I ran into another pilgrim with whom I connected earlier on and was very happy to see his dear kind face. Just when I was getting discouraged…,
The town has a great vibe. Flowers still blooming everywhere
A shorter day today. We were to stay last night in a room adjacent to a group of blind and partially sighted pilgrims. They may not have been able to see but they sure could talk, laugh, play video games and have conversations on their cel phones two and three at a time. My brilliant walking partner tactfully announced that since we are “ senior ladies” we would be moving next door to another section populated by serious Germans and sulky Frenchmen. We slept like tops!
He was my favourite at the whole albergue except for Gabriel who took charge of all my horribly dirty and sweaty clothes, washed them, dried them and left them outside my room in a basket. I paid of course for this but….
We are still on the Meseta but we took the scenic route that follows the river rather than the one along the highway. It was worth it.
Here is a picture of the courtyard of Santa Clara monastery where we are staying …one room with two beds! No no
Does that sound odd to you? I have been used to walking about twenty kilometres every day and felt quite proud of myself because I never felt tired or had pains in my feet. I skipped along like a little goat. However today I and my walking partner got a little ambitious . You must understand that it would be a shame to run out of time before we had finished our walk.
We started with a long and steep pull out of Castrojeriz. The grade was 12%. The descent was 19%. I resorted to walking backwards to save my knee on the descent. Michael Jackson roll over! I would only attempt this on paved roads of course.
The weather was grey and cloudy all day with a terrific wind like the breath of God up on the high open plain. This truly is where the sky meets the bare earth now that crops are gathered in. This is the land for meditation.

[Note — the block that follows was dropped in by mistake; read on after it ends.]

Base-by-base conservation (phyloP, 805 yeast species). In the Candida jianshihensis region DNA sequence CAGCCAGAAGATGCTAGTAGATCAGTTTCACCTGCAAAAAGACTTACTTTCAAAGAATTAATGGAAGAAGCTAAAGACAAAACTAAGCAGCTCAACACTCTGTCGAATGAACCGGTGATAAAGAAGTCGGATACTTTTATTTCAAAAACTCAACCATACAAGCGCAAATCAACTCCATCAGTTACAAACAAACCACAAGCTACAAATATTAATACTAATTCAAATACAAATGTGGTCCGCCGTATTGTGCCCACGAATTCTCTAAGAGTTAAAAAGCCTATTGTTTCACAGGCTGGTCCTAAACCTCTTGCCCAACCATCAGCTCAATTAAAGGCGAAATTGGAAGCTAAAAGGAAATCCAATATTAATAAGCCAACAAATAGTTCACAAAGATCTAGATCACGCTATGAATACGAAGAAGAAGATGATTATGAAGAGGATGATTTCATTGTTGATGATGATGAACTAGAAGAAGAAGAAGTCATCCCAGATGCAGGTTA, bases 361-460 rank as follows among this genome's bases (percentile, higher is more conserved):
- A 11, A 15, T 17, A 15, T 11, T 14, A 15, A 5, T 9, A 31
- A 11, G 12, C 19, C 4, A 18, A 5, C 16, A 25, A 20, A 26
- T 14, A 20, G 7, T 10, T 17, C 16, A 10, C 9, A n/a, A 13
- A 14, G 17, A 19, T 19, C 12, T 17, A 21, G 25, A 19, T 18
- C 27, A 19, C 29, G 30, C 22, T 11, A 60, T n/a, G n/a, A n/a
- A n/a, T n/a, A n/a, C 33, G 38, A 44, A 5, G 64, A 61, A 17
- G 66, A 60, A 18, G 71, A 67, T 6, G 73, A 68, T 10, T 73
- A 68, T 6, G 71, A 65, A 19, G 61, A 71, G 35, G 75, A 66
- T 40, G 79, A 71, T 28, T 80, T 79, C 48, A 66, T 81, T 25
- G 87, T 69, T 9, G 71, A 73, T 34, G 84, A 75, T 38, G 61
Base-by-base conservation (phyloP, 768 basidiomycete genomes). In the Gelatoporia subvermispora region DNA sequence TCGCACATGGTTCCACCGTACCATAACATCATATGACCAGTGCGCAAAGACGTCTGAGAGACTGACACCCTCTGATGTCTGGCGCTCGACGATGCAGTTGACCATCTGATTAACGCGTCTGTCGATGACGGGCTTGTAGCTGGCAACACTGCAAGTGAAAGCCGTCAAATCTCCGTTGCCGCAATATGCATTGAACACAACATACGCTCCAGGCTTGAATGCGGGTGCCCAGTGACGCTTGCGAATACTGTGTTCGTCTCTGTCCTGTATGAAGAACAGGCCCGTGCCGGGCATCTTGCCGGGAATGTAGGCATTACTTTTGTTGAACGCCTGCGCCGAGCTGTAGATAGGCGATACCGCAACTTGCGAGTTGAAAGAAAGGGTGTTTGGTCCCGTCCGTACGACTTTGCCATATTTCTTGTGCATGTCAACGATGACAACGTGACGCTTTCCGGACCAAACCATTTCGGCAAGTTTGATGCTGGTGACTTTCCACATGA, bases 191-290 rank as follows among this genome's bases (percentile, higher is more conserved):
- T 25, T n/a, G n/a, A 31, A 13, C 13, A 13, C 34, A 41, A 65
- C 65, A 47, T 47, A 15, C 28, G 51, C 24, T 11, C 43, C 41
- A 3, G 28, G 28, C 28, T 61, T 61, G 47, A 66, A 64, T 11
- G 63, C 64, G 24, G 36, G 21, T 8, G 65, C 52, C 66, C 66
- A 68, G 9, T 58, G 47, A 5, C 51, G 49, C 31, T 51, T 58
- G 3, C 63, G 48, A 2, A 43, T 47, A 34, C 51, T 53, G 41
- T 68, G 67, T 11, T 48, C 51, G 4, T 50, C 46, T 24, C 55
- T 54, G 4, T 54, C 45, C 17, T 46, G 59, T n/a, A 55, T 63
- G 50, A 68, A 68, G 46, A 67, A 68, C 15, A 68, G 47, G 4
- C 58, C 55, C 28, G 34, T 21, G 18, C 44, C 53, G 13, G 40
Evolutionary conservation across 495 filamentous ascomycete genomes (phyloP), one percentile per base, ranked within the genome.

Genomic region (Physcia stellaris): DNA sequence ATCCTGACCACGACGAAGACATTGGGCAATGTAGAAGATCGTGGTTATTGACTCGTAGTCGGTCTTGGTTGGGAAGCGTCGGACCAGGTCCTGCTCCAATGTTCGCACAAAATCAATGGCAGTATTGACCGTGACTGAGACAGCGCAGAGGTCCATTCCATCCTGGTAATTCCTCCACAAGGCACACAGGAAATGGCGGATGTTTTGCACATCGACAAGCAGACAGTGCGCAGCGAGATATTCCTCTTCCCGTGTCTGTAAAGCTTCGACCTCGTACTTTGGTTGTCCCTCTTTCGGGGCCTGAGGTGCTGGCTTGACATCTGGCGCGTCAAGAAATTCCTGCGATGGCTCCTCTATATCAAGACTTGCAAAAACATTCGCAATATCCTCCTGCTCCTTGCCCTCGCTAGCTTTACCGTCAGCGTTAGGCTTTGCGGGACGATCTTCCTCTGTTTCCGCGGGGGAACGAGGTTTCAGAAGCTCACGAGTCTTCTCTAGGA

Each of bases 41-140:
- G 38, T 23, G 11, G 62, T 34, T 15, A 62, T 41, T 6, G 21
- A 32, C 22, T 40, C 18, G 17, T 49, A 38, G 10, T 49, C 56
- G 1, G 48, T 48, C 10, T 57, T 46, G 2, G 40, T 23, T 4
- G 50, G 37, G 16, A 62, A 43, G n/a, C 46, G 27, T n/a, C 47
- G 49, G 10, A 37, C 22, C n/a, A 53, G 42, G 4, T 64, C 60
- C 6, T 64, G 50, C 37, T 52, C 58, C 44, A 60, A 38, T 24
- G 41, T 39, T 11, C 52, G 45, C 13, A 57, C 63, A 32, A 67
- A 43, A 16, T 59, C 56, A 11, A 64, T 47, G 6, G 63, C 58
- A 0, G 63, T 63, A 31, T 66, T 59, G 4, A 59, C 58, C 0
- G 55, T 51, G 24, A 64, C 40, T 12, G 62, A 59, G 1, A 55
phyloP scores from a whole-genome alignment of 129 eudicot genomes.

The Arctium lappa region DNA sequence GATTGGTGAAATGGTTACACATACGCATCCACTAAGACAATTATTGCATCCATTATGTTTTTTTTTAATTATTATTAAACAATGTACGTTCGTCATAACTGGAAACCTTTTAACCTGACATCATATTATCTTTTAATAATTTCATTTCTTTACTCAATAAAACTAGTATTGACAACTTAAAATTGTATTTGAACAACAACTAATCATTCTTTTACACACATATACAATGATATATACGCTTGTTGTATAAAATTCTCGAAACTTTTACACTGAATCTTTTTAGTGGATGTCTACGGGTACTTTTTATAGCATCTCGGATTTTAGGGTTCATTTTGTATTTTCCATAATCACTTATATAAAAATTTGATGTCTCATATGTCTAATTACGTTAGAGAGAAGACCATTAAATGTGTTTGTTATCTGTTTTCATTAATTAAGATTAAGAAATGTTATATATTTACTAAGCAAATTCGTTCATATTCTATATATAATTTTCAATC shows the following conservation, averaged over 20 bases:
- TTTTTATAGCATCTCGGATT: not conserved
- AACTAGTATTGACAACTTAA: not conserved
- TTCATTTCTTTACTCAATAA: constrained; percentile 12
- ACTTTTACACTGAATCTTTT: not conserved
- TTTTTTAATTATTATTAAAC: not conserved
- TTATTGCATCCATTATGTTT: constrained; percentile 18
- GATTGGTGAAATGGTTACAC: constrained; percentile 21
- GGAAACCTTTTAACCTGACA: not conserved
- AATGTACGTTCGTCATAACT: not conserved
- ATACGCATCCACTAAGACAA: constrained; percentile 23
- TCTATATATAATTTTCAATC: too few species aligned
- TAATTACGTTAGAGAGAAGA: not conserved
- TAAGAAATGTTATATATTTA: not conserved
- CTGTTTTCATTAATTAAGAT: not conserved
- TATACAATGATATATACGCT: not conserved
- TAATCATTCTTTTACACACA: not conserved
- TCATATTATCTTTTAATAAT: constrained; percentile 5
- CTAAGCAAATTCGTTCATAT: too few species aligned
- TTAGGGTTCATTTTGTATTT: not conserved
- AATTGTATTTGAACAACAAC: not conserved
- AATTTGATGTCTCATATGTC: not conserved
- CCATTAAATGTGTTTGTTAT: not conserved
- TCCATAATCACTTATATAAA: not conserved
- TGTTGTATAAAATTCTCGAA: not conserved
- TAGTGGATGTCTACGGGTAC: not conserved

At last we came to the beautiful canal that has been used for centuries to irrigate the fields. I must say by then we were very tired. We had about a five kilometres walk before we got into town. However we are now safe inside the albergue and ready to make our own dinner in the neat little kitchen. We will sleep well I know!
How cold it was walking out of the albergue this morning! I was glad of my jacket and one of my friends used her thin socks as gloves. The province has lifted some of the restrictions for accommodation because the Covid numbers are very good and so instead of 2 in the room we were 4. I was so tired as I had not slept well the previous night that I hardly noticed. The dawn was spectacular, the sky blue with a beautiful overlay of pink. We walked 10 km by 10:30 and stopped for “ second breakfast”.
We met our Camino angel from the day before, Claudio, and had a chat with him before continuing on across the high flat plain. It is very pleasant to walk the track except for the muddy bits.
Our goal was Castrojeriz and we could see it in the distance after we passed the ruins of the convent of San Antonio,
Time seems elastic, almost not to matter. The sky, clear and decorated with many clouds seems indifferent to our slow progress. I like walking close to the earth. The fields are almost at eye level in some places, the wheat already cut and dry stubble waiting for winter.
Our albergue, simple and welcoming. I am sitting in the town square waiting for the food store to open. Dry leaves rustle and I lift my head, thinking someone will pass by. But no, it is still siesta time and nothing will be open for about an hour.
Oh, in the little church that I liked so much there were slips of paper that we were invited to choose…almost like fortune cookies. Mine read “ let go or be dragged”
We left Burgos in the dark and in pouring rain. My jacket and poncho held up well but my feet became soaking when I stepped into a large puddle. However, my socks are a bit magic and seemed to wick away the water so that my feet were not at all uncomfortable.
We entered the Meseta. Some people think it is boring because there are no mountains. I do not! The sky and land meet and the little villages are a joy and a mystery. We did just over 20 km today with no discomfort
Flat …. Flat. …,,Flat
My companion has had discomfort with blisters and other complications. Along comes a gentleman whom I had met at the start of the Camino. He immediately opened an impressive pack of first aid items and tended to my friend’s feet. We walked together chatting and singing into the village where we will spend the night. We will meet again on the road I know.